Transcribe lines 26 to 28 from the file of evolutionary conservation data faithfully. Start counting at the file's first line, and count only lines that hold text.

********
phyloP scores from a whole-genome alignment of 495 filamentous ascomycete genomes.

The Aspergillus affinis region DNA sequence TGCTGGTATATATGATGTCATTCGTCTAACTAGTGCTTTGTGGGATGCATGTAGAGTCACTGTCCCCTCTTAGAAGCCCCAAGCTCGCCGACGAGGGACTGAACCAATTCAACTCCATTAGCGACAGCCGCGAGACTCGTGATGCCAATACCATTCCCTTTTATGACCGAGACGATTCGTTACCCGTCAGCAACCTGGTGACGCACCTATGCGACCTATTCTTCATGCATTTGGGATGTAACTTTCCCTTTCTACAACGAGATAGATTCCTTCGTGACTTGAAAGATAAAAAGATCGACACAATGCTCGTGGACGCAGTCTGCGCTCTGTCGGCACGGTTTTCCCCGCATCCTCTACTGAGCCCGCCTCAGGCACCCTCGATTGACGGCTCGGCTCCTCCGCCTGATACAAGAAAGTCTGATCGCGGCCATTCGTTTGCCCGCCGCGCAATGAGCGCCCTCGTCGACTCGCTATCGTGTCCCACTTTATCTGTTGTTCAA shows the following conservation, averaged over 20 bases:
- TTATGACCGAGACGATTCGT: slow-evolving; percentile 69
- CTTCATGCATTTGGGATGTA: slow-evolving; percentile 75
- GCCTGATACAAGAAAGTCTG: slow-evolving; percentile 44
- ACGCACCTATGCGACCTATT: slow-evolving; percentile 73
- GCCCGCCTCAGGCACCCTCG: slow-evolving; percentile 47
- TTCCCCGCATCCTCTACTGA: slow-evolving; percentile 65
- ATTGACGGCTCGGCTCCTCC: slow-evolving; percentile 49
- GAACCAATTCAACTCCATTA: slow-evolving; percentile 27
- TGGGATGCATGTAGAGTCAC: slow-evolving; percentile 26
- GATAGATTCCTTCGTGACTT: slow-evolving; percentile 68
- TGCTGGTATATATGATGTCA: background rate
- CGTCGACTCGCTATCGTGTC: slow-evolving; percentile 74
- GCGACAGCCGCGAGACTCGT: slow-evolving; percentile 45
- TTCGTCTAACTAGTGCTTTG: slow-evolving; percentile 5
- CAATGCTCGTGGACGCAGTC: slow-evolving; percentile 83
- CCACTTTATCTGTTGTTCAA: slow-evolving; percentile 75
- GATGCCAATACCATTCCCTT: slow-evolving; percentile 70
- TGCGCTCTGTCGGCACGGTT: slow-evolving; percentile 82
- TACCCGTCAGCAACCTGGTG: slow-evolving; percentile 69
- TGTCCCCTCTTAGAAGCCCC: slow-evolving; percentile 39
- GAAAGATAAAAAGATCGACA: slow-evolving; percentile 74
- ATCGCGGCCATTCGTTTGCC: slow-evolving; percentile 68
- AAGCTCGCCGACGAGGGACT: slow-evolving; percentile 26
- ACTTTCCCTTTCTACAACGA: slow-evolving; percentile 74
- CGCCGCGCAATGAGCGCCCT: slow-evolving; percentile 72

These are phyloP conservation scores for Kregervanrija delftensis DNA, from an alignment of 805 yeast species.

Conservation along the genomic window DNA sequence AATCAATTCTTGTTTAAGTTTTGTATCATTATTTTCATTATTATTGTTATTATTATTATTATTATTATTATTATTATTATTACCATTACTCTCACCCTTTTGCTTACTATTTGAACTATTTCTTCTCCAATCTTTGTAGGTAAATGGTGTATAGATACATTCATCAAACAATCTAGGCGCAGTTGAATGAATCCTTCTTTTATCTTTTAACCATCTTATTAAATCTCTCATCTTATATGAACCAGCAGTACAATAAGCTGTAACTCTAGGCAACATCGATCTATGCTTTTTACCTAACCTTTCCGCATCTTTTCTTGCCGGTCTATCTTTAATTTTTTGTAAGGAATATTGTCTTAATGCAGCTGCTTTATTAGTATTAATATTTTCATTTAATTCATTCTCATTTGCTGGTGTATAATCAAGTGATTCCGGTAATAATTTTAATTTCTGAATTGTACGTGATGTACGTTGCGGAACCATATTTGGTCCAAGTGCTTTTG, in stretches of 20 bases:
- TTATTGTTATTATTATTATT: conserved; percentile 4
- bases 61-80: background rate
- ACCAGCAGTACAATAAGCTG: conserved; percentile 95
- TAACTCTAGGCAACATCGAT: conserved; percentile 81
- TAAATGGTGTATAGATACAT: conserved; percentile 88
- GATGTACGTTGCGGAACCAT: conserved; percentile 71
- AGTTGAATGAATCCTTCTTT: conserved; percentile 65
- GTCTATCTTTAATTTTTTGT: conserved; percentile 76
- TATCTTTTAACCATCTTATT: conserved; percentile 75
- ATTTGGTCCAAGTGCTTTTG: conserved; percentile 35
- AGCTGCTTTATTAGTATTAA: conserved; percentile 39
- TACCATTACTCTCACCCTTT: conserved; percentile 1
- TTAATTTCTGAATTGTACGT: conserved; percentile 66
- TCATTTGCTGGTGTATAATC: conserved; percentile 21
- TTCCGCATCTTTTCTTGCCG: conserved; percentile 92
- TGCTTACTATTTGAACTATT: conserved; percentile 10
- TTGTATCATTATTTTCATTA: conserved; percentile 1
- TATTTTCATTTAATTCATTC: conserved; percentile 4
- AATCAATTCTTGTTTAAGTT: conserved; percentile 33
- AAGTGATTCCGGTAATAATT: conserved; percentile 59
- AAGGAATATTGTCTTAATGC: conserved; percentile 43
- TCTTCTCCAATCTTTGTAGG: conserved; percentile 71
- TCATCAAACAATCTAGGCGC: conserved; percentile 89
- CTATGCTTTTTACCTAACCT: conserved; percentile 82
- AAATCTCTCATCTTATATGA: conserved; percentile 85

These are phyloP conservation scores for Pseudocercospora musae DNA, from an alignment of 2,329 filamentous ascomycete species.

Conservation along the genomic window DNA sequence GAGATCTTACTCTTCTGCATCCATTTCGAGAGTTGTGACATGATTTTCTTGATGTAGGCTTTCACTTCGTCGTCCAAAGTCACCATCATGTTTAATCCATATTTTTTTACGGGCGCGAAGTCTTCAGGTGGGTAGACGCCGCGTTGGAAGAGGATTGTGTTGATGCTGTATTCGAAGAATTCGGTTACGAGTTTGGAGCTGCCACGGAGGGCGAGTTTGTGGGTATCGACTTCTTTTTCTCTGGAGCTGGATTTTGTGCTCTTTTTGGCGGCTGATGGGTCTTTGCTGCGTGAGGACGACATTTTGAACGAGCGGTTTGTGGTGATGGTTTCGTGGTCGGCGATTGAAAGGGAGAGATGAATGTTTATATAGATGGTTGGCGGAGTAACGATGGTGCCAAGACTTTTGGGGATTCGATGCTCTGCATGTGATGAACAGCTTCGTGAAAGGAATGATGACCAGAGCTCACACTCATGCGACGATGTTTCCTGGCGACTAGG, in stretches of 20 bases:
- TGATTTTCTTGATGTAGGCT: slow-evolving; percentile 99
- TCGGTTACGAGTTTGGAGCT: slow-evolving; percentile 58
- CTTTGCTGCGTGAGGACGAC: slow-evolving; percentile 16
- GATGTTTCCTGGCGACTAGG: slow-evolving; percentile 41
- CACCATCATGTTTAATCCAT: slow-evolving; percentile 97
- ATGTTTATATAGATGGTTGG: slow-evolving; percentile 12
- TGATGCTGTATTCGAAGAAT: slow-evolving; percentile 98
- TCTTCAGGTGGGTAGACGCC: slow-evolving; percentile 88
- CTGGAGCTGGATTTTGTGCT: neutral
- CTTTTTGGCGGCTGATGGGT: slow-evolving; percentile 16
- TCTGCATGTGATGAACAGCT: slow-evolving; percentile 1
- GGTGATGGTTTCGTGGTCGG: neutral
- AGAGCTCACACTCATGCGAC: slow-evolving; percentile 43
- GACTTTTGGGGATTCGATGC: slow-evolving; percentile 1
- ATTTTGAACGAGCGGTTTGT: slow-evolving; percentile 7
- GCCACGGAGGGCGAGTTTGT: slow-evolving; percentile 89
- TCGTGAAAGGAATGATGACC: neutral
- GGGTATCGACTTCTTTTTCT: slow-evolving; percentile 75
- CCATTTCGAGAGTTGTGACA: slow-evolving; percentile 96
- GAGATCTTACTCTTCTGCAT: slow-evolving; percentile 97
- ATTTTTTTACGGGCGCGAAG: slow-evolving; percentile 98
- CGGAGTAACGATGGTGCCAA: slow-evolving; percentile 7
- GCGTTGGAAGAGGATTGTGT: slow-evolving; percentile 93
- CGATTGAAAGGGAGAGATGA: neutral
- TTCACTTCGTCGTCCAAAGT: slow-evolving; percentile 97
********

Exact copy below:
- ACTTTCCCTTTCTACAACGA: slow-evolving; percentile 74
- CGCCGCGCAATGAGCGCCCT: slow-evolving; percentile 72

These are phyloP conservation scores for Kregervanrija delftensis DNA, from an alignment of 805 yeast species.